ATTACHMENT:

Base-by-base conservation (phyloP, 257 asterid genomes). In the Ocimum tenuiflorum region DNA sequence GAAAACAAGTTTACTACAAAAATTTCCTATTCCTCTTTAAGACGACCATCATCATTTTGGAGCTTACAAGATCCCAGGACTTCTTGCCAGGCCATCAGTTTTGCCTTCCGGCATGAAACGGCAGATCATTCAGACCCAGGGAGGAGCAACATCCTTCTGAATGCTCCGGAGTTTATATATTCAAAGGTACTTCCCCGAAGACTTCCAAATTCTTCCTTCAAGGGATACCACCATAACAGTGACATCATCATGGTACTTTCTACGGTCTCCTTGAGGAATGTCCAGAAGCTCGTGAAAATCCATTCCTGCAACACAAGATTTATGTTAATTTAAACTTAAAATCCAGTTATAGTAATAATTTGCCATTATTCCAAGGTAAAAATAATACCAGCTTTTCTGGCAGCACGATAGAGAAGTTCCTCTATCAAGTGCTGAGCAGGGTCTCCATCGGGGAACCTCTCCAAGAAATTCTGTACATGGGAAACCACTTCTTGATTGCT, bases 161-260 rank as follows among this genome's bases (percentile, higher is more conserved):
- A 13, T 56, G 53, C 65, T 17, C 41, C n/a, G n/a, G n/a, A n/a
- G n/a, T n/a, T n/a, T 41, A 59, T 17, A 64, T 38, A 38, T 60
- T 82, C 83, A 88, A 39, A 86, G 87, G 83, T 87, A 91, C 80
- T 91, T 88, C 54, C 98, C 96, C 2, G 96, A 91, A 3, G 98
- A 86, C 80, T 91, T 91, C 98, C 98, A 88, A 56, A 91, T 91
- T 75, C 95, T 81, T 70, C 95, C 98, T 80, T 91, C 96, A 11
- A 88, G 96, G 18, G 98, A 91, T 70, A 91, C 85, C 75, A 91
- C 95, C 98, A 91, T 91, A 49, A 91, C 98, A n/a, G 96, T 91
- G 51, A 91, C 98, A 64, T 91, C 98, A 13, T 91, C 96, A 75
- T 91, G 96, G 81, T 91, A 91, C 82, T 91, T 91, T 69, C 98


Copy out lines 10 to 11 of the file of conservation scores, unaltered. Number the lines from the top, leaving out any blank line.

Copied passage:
- G 51, A 91, C 98, A 64, T 91, C 98, A 13, T 91, C 96, A 75
- T 91, G 96, G 81, T 91, A 91, C 82, T 91, T 91, T 69, C 98